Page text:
Phillip Garrido.jpgThe story behind Dugard’s life over the past 18 years has yet to be revealed in detail. General information about the captivity has come out in bits and pieces and there is so much more to learn about her 18 year captivity. The environment that Dugard had to live in will always be a part of her life. There is no psychological therapy that will take away the many nights she went to bed crying for her mother. The mind will play tricks on her and at times she will feel she is reliving the captivity she was forced to endure during the past 18 years.

The question everyone is asking is why did Dugard not try to escape? Experts in this field and statements made by Dugard indicate she and Garrido had an emotional bond, which made her rethink taking actions to escape. Some professionals in the psychology field state that the actions of Dugard are expected and predictable. They predicted that she would make decisions which would seem odd and unexplainable to the average person.

You can compare the Stockholm syndrome to that of the survival of the fittest. The captor can make many decisions but if the escape routes are eliminated and the captors are running the show, the captive has no other choice but to conform. The captive has to rely on the captors to feed them, and in the Garrido and Dugard situation, this is what happened. Garrido was extremely intimidating, mentally and physically abusive, and eventually sexually abusive.
Jaycee Dugard.pngThe roles of Garrido and Dugard changed over the years. At first she was a frightened young female who had no one to turn to. She had nowhere to run to and no one to protect her. In an article written by LiveScience, they suggest that what Dugard had to do was to use a survival strategy. They stated the following, “Bonding with a kidnapper is not just a mental coping skill, but a physical survival strategy. Since Dugard's life was at the mercy of the Garrido’s, and she depended on them for food and shelter, it was in her best interest to bond to protect herself from further abuse.”…"Someone who's kidnapped as a child might make an unconscious decision to not fully see the abuse and bond with the person providing food and shelter," said Jennifer Freyd, a psychologist at the University of Oregon. "A person might respond by putting it out of their mind and acting like it's not happening. It's too important to protect their relationship."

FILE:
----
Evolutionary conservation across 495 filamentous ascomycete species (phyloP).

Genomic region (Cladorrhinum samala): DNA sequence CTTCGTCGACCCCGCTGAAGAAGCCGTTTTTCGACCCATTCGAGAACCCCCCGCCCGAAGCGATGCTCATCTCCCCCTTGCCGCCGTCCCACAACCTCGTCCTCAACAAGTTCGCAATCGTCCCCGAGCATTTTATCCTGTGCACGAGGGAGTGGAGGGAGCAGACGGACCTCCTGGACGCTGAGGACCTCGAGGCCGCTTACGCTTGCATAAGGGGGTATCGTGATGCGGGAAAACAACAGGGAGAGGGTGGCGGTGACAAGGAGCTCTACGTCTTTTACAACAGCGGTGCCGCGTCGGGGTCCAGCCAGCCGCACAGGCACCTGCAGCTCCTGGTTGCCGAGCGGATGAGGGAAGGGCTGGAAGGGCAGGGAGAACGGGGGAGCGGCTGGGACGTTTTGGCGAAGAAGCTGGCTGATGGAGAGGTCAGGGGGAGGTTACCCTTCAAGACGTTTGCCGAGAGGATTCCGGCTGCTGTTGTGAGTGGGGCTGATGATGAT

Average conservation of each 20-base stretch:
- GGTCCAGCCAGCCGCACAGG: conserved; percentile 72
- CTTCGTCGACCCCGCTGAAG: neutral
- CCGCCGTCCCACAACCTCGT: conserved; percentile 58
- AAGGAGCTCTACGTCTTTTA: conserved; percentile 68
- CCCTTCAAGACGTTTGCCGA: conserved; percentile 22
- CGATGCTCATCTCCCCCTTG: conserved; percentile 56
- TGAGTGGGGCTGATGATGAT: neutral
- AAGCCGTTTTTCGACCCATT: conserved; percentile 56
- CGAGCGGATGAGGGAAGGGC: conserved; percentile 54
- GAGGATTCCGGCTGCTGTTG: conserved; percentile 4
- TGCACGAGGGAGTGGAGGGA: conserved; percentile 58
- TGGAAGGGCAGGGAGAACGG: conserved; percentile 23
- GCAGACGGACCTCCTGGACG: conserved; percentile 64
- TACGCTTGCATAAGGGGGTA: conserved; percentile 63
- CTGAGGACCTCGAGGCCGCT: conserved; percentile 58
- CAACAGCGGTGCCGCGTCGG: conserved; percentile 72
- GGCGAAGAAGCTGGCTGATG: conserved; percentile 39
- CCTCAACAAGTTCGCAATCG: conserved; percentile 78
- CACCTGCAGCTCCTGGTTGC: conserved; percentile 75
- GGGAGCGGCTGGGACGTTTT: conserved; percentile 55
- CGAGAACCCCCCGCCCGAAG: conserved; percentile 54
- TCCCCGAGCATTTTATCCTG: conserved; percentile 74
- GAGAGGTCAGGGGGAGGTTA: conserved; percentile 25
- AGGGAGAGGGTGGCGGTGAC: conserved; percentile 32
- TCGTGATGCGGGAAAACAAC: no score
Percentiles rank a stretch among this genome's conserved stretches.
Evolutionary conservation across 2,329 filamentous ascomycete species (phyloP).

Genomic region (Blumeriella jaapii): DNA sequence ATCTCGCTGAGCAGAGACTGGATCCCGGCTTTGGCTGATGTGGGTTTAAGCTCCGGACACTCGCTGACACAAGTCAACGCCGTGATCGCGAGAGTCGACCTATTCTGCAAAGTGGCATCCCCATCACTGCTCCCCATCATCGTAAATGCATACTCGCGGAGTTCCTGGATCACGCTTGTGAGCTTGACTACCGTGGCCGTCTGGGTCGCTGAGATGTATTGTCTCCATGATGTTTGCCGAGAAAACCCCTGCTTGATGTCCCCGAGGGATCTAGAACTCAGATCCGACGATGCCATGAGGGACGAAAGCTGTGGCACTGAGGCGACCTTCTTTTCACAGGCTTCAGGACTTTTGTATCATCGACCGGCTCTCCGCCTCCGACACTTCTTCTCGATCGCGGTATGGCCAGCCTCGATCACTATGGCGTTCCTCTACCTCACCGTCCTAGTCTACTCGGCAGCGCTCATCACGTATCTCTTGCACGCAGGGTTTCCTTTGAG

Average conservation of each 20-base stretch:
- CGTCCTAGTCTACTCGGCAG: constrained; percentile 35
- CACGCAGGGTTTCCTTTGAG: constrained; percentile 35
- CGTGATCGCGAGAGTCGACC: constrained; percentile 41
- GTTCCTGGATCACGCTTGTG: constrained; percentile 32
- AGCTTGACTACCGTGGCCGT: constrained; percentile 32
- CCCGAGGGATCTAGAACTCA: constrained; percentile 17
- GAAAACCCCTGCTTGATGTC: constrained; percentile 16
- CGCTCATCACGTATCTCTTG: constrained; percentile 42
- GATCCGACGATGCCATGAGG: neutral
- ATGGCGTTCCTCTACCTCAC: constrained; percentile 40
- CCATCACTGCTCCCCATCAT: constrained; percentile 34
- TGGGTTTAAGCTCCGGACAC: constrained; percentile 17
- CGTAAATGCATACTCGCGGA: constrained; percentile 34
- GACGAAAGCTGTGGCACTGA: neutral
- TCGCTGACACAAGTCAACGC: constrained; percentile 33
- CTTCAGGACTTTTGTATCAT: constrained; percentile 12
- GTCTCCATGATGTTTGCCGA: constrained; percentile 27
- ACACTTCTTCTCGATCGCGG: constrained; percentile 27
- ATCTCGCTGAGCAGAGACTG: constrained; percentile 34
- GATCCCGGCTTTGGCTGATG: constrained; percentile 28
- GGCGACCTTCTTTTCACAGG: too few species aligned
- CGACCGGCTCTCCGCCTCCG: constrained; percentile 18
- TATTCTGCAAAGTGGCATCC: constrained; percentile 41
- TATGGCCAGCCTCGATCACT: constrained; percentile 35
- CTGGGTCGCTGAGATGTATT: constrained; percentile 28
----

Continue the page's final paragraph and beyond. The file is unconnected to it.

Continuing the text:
All of these thoughts, suggestions, professional opinions and conclusions cannot take away from the psychological affects that Dugard suffered at the hands of the Garrido’s. She was eleven years old, walking on her way to school, and the next thing she knows, she is being held captive by a violent serial sexual offender and his mentally challenged wife. The circumstances point to a world of craziness for Dugard, which no child should have to suffer through. Sometimes there are happy endings, but in Dugard’s case she is now physically free from the Garrido’s. Mentally, she will never be able to eliminate the darkness which she suffered during the past 18 years. Is Dugard now living a happy ending? Maybe; only time will tell.